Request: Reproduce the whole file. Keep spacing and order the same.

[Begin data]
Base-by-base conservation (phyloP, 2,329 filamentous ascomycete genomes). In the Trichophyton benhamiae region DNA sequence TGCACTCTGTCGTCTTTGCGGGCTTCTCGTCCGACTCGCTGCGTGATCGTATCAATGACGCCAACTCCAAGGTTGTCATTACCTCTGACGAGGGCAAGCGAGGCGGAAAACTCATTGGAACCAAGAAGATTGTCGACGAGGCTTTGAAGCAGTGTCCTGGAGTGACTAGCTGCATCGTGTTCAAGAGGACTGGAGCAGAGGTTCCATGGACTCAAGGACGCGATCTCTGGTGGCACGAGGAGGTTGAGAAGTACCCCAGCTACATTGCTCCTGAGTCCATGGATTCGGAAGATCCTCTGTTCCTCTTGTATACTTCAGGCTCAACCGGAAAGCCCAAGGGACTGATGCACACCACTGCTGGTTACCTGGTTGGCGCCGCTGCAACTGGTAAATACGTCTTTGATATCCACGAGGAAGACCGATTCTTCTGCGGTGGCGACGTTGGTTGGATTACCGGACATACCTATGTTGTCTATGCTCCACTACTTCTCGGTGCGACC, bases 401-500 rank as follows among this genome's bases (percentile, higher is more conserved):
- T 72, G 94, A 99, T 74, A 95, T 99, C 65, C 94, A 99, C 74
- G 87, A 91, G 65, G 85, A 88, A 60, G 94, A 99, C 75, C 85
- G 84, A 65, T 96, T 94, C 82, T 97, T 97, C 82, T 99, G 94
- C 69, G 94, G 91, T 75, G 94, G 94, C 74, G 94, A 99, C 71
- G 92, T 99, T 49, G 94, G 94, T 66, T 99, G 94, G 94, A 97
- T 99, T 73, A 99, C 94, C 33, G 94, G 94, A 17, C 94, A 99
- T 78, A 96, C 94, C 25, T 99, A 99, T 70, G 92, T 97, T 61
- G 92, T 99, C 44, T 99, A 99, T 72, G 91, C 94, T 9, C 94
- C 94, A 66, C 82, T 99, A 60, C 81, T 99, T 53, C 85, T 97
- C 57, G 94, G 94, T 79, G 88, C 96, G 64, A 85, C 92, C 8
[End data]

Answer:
Base-by-base conservation (phyloP, 2,329 filamentous ascomycete genomes). In the Trichophyton benhamiae region DNA sequence TGCACTCTGTCGTCTTTGCGGGCTTCTCGTCCGACTCGCTGCGTGATCGTATCAATGACGCCAACTCCAAGGTTGTCATTACCTCTGACGAGGGCAAGCGAGGCGGAAAACTCATTGGAACCAAGAAGATTGTCGACGAGGCTTTGAAGCAGTGTCCTGGAGTGACTAGCTGCATCGTGTTCAAGAGGACTGGAGCAGAGGTTCCATGGACTCAAGGACGCGATCTCTGGTGGCACGAGGAGGTTGAGAAGTACCCCAGCTACATTGCTCCTGAGTCCATGGATTCGGAAGATCCTCTGTTCCTCTTGTATACTTCAGGCTCAACCGGAAAGCCCAAGGGACTGATGCACACCACTGCTGGTTACCTGGTTGGCGCCGCTGCAACTGGTAAATACGTCTTTGATATCCACGAGGAAGACCGATTCTTCTGCGGTGGCGACGTTGGTTGGATTACCGGACATACCTATGTTGTCTATGCTCCACTACTTCTCGGTGCGACC, bases 401-500 rank as follows among this genome's bases (percentile, higher is more conserved):
- T 72, G 94, A 99, T 74, A 95, T 99, C 65, C 94, A 99, C 74
- G 87, A 91, G 65, G 85, A 88, A 60, G 94, A 99, C 75, C 85
- G 84, A 65, T 96, T 94, C 82, T 97, T 97, C 82, T 99, G 94
- C 69, G 94, G 91, T 75, G 94, G 94, C 74, G 94, A 99, C 71
- G 92, T 99, T 49, G 94, G 94, T 66, T 99, G 94, G 94, A 97
- T 99, T 73, A 99, C 94, C 33, G 94, G 94, A 17, C 94, A 99
- T 78, A 96, C 94, C 25, T 99, A 99, T 70, G 92, T 97, T 61
- G 92, T 99, C 44, T 99, A 99, T 72, G 91, C 94, T 9, C 94
- C 94, A 66, C 82, T 99, A 60, C 81, T 99, T 53, C 85, T 97
- C 57, G 94, G 94, T 79, G 88, C 96, G 64, A 85, C 92, C 8